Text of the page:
Animal Law

California’s Roadkill Bill Becomes Law

Probably not to be taken literally

The United States may be in the midst of a constitutional crisis (it is), and large sections of California may be on fire (also true), but at least our legislatures remain focused on dealing with the most important issues of our time. I speak, of course, of the rules that apply to the collection and eating of roadkill.

California is by no means the first state to address this issue. I have previously lauded at least two others (Montana and Illinois) for doing so, and according to the Sacramento Bee, about half of the states now have some sort of roadkill-harvesting law. That is, they allow people, under some circumstances, to take home and eat animals that they or other drivers have killed by hitting them with a vehicle.

Until now, only state and local agencies could legally remove an animal carcass from a California roadway (with exceptions, presumably, for emergencies). For many people, this has not been much of an issue. Speaking personally, at least, if I need animal parts, I get them from an animal-parts store. But then I am an urban person. For  hunters or others used to extracting said parts directly, it seems wasteful to leave perfectly good parts by the side of the road. (Well, they’re perfectly good for a while, anyway.) And we are, in fact, talking about a lot of parts here. According to the article, there are “an estimated 20,000 vehicle-on-deer collisions” in California every year—this presumably excludes collisions in which the deer was at fault—with another 2,000 or so similar incidents involving other animals. And if dead, should they not be eaten?

Especially since, in California, they might be pre-cooked when you find them?

Hence, California Senate Bill 395, which the governor signed into law on October 13. Known as the Wildlife Traffic Safety Act—though it doesn’t regulate traffic, doesn’t have much to do with safety, and definitely doesn’t involve wildlife traffic safety—the bill provides that it is no longer illegal in California for a person to “accidentally take” (i.e., kill or wound) a “bird, mammal, reptile, or amphibian by collision with a vehicle while that vehicle is being operated on a roadway,” just because one does not have a permit to do so. WTSA § 5 (amending Cal. Fish & Game Code § 2000.5).

That section, however, expressly does not authorize a person to possess such a bird, mammal, reptile, or amphibian. For that, one must get a “wildlife salvage permit.” Id. § 6. Section 6 authorizes a “pilot program” for issuing permits via a “cell-phone-friendly web-based portal.” (In other words, there will be an app for that.) Permits may be issued to someone who “unintentionally strikes and kills a deer, elk, pronghorn antelope, or wild pig on a roadway in California with a vehicle,” or to one who “encounters” such an animal. The pilot program must be in place by January 1, 2022.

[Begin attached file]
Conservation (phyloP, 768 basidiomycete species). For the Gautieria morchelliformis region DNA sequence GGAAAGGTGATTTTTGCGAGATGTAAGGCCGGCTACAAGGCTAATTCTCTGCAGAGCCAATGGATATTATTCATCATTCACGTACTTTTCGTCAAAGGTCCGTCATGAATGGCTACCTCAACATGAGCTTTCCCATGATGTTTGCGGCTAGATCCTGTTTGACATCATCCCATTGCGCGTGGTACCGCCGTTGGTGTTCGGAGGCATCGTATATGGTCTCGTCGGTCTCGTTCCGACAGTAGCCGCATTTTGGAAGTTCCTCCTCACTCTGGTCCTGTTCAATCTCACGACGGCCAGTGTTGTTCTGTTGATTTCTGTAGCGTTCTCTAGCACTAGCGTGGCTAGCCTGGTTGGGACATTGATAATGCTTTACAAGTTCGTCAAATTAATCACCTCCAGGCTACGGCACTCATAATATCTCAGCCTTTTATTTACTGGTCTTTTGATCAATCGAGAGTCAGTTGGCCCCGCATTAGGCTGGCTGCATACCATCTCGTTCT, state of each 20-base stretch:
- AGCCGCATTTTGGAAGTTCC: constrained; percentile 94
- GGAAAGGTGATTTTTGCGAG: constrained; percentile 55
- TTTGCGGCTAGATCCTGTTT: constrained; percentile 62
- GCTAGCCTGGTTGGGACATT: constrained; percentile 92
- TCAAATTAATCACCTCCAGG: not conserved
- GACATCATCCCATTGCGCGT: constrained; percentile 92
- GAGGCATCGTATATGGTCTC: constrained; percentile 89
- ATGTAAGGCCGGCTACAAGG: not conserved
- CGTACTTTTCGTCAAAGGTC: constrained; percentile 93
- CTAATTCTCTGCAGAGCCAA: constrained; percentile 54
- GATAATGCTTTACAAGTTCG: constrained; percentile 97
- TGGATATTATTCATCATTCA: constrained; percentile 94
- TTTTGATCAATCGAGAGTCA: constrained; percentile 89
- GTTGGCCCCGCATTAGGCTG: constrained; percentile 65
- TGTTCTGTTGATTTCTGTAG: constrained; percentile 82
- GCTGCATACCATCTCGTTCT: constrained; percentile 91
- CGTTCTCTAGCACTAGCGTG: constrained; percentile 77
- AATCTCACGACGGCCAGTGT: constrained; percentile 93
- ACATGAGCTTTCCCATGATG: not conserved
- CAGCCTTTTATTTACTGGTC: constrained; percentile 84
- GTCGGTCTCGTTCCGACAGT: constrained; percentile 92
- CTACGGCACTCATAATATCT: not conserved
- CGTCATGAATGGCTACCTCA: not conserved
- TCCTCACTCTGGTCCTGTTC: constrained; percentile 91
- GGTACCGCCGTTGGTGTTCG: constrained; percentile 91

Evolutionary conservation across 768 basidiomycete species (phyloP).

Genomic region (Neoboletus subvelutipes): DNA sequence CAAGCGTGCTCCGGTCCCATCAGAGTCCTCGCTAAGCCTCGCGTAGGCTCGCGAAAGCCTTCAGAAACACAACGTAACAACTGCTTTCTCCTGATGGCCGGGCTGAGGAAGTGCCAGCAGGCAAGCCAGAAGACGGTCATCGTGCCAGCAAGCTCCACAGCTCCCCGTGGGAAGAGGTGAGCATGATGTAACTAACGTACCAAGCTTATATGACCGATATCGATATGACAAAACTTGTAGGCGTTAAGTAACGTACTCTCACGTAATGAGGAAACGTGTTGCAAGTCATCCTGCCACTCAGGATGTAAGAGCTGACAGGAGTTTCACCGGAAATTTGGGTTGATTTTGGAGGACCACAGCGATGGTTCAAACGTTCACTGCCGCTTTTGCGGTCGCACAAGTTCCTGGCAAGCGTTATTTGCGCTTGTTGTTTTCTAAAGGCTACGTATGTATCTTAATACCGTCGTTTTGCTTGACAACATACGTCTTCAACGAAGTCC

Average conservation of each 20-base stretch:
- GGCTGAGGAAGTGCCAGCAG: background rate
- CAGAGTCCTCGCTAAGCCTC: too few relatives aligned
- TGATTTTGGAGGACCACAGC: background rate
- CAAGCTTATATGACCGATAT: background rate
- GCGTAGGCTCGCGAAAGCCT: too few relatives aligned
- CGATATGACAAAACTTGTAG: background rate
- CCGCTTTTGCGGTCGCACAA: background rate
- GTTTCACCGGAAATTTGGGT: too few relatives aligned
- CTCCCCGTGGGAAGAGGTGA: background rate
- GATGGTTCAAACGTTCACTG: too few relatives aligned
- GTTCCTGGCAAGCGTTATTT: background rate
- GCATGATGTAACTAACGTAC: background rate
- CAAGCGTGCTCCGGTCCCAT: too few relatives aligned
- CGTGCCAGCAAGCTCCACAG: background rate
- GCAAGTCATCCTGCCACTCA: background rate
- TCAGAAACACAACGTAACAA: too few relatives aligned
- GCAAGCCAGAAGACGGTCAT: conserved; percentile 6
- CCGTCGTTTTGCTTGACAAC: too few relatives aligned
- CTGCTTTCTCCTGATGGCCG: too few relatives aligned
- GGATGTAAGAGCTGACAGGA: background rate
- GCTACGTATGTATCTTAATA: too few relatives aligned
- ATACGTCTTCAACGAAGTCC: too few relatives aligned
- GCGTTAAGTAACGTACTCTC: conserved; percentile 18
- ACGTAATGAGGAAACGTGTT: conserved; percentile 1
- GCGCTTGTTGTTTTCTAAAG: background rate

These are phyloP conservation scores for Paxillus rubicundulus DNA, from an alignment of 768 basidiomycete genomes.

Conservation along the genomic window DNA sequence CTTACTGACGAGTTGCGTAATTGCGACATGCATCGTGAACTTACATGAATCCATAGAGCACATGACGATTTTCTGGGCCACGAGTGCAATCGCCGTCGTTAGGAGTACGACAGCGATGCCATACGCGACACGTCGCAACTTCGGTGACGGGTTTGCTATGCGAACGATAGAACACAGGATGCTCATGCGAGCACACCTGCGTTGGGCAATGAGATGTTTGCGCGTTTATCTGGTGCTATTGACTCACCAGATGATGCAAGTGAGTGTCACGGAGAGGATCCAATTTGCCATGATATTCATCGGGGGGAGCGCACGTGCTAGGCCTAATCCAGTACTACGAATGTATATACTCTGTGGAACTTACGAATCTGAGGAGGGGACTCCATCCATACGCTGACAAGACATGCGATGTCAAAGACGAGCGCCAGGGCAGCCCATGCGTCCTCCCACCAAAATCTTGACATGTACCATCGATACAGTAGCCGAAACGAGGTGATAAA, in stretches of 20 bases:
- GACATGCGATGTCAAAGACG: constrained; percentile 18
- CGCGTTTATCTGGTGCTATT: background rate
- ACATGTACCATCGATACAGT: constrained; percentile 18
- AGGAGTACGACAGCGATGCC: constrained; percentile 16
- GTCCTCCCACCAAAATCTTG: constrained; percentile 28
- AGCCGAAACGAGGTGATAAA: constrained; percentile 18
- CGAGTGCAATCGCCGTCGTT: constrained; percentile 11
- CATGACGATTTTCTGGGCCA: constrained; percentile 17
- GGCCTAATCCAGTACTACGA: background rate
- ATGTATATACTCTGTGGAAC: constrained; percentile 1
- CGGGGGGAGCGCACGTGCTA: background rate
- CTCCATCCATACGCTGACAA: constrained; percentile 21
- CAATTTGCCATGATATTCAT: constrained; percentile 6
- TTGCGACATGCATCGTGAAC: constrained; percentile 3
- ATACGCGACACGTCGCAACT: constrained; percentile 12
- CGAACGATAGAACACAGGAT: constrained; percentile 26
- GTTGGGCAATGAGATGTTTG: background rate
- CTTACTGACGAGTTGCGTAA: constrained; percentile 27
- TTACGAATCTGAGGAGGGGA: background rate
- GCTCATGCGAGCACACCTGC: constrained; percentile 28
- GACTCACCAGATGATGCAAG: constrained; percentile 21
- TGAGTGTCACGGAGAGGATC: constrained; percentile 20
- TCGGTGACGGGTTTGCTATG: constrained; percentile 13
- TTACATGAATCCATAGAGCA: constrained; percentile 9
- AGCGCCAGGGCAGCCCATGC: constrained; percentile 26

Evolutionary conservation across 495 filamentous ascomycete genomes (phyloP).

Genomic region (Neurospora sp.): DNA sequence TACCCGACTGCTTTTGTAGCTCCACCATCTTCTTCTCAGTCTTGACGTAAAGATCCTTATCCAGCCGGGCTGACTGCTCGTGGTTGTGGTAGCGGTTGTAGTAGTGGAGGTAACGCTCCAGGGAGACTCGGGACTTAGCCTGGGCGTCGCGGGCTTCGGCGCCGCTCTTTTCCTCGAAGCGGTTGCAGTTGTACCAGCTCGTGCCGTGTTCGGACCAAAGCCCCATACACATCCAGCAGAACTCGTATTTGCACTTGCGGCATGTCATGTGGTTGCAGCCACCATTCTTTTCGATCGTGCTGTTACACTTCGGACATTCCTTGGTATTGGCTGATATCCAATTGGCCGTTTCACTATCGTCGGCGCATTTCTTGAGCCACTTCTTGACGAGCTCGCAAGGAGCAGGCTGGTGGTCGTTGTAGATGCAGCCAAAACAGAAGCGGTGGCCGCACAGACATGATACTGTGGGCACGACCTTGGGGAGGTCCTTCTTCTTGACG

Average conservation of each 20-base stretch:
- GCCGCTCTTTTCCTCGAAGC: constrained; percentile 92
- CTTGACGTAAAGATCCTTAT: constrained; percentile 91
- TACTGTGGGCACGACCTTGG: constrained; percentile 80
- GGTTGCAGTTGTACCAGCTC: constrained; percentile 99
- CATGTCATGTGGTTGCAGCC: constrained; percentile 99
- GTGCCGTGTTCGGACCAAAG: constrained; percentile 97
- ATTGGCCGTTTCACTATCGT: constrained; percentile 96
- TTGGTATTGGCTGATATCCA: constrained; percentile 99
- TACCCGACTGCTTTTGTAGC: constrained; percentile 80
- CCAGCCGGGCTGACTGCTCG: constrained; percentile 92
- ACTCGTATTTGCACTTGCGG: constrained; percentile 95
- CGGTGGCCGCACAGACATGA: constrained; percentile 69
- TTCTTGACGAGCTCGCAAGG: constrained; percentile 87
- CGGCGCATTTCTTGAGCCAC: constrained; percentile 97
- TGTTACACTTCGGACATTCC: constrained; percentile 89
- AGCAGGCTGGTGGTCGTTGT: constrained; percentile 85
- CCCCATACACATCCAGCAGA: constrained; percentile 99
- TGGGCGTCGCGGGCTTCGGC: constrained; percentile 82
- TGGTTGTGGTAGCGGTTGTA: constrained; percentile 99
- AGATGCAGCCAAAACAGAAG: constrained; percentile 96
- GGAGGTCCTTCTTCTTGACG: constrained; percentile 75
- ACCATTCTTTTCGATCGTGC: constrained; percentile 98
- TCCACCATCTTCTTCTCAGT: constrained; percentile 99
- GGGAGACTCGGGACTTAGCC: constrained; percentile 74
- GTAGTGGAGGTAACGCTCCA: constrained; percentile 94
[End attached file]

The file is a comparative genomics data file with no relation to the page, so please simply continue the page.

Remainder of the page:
It is of course important to point out various issues with the new law.

  • First, it doesn’t apply to endangered species. None of the listed species are endangered, to my knowledge, but just to be clear, the law excludes endangered species (twice).
  • Second, the specific listing of “bird, mammal, reptile, or amphibian” should not be taken to mean that the accidental vehicular taking of plants, fungi, protists, bacteria, or archaea without a permit is illegal. No permit is required for those to begin with. So if you see a protist crossing the road, gun it. (Not a protest, a protist. That bill was in North Dakota and it didn’t pass anyway.)
  • Third, intentional vehicular takings are still illegal without a permit, though it seems doubtful you could get one for that.
  • Fourth, I foresee problems for those who “encountered” the roadkill of another in trying to prove the preceding driver’s intent.
  • Fifth, the law only applies to animals killed in collisions with a vehicle “while that vehicle is being operated on a roadway.” Under the Vehicle Code, a “roadway” is any public place “improved, designed, or ordinarily used for vehicular travel.” So this would not apply if you were parked, on the sidewalk, driving across somebody’s front lawn, etc.
  • Finally, we must of course consider the definition of “vehicle,” so often an important issue. Here, via Vehicle Code section 670, a “vehicle” is a “device by which any person or property may be propelled, moved, or drawn upon a highway, excepting a device moved exclusively by human power” or on rails.
  • Note that this is broader than the definition of “motor vehicle” (section 415), making this a potential trap for those driving horse-drawn carriages or self-propelled wheelchairs (for example), so those people should be especially careful if traveling at high speed through deer-infested areas.

PLEASE NOTE that you should not take any action based on the above analysis, not just because this is a legal-humor website with a relatively prominent disclaimer but also because the pilot program is not yet in place. You should, therefore, continue to leave even the tastiest roadkill where you find it, at least for now.